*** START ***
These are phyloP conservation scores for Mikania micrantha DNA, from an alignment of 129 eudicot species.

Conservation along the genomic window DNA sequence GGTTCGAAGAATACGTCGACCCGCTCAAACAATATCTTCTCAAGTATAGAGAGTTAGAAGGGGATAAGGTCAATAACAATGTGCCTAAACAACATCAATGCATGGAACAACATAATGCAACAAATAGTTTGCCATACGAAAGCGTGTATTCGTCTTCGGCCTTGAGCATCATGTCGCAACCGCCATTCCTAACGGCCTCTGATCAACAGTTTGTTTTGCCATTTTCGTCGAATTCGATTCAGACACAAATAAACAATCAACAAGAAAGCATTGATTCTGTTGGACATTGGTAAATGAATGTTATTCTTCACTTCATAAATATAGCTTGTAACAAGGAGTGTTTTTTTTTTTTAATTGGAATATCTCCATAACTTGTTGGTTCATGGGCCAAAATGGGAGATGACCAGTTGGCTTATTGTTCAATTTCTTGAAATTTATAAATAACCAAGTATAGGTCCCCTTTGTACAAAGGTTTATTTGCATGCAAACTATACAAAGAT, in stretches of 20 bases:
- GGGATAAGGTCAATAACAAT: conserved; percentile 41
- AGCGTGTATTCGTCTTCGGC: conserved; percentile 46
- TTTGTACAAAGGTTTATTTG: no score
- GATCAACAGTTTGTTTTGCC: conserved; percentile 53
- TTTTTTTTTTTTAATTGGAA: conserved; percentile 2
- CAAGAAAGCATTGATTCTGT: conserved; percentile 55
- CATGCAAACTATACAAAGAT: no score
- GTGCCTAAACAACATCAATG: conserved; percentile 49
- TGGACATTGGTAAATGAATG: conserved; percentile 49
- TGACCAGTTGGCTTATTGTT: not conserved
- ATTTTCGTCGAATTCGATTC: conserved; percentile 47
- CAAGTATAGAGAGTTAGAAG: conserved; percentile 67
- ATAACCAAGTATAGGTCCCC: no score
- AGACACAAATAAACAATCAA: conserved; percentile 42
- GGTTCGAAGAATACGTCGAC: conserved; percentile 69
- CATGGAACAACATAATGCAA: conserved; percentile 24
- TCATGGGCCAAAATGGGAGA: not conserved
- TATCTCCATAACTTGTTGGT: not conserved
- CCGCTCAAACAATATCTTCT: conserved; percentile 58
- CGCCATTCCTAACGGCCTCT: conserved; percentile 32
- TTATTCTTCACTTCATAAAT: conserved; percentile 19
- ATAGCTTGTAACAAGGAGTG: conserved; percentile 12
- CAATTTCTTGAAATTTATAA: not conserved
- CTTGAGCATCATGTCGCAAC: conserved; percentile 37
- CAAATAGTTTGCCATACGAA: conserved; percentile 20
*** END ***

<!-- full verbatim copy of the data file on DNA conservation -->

These are phyloP conservation scores for Mikania micrantha DNA, from an alignment of 129 eudicot species.

Conservation along the genomic window DNA sequence GGTTCGAAGAATACGTCGACCCGCTCAAACAATATCTTCTCAAGTATAGAGAGTTAGAAGGGGATAAGGTCAATAACAATGTGCCTAAACAACATCAATGCATGGAACAACATAATGCAACAAATAGTTTGCCATACGAAAGCGTGTATTCGTCTTCGGCCTTGAGCATCATGTCGCAACCGCCATTCCTAACGGCCTCTGATCAACAGTTTGTTTTGCCATTTTCGTCGAATTCGATTCAGACACAAATAAACAATCAACAAGAAAGCATTGATTCTGTTGGACATTGGTAAATGAATGTTATTCTTCACTTCATAAATATAGCTTGTAACAAGGAGTGTTTTTTTTTTTTAATTGGAATATCTCCATAACTTGTTGGTTCATGGGCCAAAATGGGAGATGACCAGTTGGCTTATTGTTCAATTTCTTGAAATTTATAAATAACCAAGTATAGGTCCCCTTTGTACAAAGGTTTATTTGCATGCAAACTATACAAAGAT, in stretches of 20 bases:
- GGGATAAGGTCAATAACAAT: conserved; percentile 41
- AGCGTGTATTCGTCTTCGGC: conserved; percentile 46
- TTTGTACAAAGGTTTATTTG: no score
- GATCAACAGTTTGTTTTGCC: conserved; percentile 53
- TTTTTTTTTTTTAATTGGAA: conserved; percentile 2
- CAAGAAAGCATTGATTCTGT: conserved; percentile 55
- CATGCAAACTATACAAAGAT: no score
- GTGCCTAAACAACATCAATG: conserved; percentile 49
- TGGACATTGGTAAATGAATG: conserved; percentile 49
- TGACCAGTTGGCTTATTGTT: not conserved
- ATTTTCGTCGAATTCGATTC: conserved; percentile 47
- CAAGTATAGAGAGTTAGAAG: conserved; percentile 67
- ATAACCAAGTATAGGTCCCC: no score
- AGACACAAATAAACAATCAA: conserved; percentile 42
- GGTTCGAAGAATACGTCGAC: conserved; percentile 69
- CATGGAACAACATAATGCAA: conserved; percentile 24
- TCATGGGCCAAAATGGGAGA: not conserved
- TATCTCCATAACTTGTTGGT: not conserved
- CCGCTCAAACAATATCTTCT: conserved; percentile 58
- CGCCATTCCTAACGGCCTCT: conserved; percentile 32
- TTATTCTTCACTTCATAAAT: conserved; percentile 19
- ATAGCTTGTAACAAGGAGTG: conserved; percentile 12
- CAATTTCTTGAAATTTATAA: not conserved
- CTTGAGCATCATGTCGCAAC: conserved; percentile 37
- CAAATAGTTTGCCATACGAA: conserved; percentile 20